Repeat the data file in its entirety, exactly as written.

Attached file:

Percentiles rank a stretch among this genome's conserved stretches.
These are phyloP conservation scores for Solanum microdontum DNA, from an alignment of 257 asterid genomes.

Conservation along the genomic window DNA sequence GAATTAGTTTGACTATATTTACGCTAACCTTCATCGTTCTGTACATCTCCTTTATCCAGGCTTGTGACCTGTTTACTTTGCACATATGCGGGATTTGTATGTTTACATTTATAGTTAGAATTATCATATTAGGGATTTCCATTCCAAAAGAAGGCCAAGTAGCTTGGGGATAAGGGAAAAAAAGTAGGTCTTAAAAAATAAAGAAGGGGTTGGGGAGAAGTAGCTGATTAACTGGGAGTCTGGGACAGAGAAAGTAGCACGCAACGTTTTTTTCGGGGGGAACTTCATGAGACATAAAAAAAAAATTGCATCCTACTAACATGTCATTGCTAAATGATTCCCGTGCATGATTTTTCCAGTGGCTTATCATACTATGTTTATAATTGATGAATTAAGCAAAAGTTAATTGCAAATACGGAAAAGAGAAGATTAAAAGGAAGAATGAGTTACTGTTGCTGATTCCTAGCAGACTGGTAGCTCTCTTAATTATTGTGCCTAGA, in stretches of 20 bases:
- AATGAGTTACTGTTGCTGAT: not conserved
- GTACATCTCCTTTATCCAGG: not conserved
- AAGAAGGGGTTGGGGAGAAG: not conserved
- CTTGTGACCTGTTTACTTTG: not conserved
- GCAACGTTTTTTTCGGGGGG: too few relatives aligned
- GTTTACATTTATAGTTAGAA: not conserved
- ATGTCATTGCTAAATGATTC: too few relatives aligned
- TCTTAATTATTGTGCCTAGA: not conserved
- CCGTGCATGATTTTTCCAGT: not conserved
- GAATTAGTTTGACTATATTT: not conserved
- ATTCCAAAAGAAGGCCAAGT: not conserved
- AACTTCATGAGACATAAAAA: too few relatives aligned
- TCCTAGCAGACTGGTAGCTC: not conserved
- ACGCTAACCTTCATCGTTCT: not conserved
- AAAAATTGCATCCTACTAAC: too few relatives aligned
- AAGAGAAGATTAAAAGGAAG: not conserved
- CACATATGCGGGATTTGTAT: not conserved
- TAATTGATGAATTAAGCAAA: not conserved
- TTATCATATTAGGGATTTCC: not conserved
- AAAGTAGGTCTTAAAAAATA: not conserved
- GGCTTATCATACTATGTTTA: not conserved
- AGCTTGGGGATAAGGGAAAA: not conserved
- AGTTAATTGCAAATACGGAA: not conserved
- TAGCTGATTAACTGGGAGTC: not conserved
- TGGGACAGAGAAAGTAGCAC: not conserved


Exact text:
Percentiles rank a stretch among this genome's conserved stretches.
These are phyloP conservation scores for Solanum microdontum DNA, from an alignment of 257 asterid genomes.

Conservation along the genomic window DNA sequence GAATTAGTTTGACTATATTTACGCTAACCTTCATCGTTCTGTACATCTCCTTTATCCAGGCTTGTGACCTGTTTACTTTGCACATATGCGGGATTTGTATGTTTACATTTATAGTTAGAATTATCATATTAGGGATTTCCATTCCAAAAGAAGGCCAAGTAGCTTGGGGATAAGGGAAAAAAAGTAGGTCTTAAAAAATAAAGAAGGGGTTGGGGAGAAGTAGCTGATTAACTGGGAGTCTGGGACAGAGAAAGTAGCACGCAACGTTTTTTTCGGGGGGAACTTCATGAGACATAAAAAAAAAATTGCATCCTACTAACATGTCATTGCTAAATGATTCCCGTGCATGATTTTTCCAGTGGCTTATCATACTATGTTTATAATTGATGAATTAAGCAAAAGTTAATTGCAAATACGGAAAAGAGAAGATTAAAAGGAAGAATGAGTTACTGTTGCTGATTCCTAGCAGACTGGTAGCTCTCTTAATTATTGTGCCTAGA, in stretches of 20 bases:
- AATGAGTTACTGTTGCTGAT: not conserved
- GTACATCTCCTTTATCCAGG: not conserved
- AAGAAGGGGTTGGGGAGAAG: not conserved
- CTTGTGACCTGTTTACTTTG: not conserved
- GCAACGTTTTTTTCGGGGGG: too few relatives aligned
- GTTTACATTTATAGTTAGAA: not conserved
- ATGTCATTGCTAAATGATTC: too few relatives aligned
- TCTTAATTATTGTGCCTAGA: not conserved
- CCGTGCATGATTTTTCCAGT: not conserved
- GAATTAGTTTGACTATATTT: not conserved
- ATTCCAAAAGAAGGCCAAGT: not conserved
- AACTTCATGAGACATAAAAA: too few relatives aligned
- TCCTAGCAGACTGGTAGCTC: not conserved
- ACGCTAACCTTCATCGTTCT: not conserved
- AAAAATTGCATCCTACTAAC: too few relatives aligned
- AAGAGAAGATTAAAAGGAAG: not conserved
- CACATATGCGGGATTTGTAT: not conserved
- TAATTGATGAATTAAGCAAA: not conserved
- TTATCATATTAGGGATTTCC: not conserved
- AAAGTAGGTCTTAAAAAATA: not conserved
- GGCTTATCATACTATGTTTA: not conserved
- AGCTTGGGGATAAGGGAAAA: not conserved
- AGTTAATTGCAAATACGGAA: not conserved
- TAGCTGATTAACTGGGAGTC: not conserved
- TGGGACAGAGAAAGTAGCAC: not conserved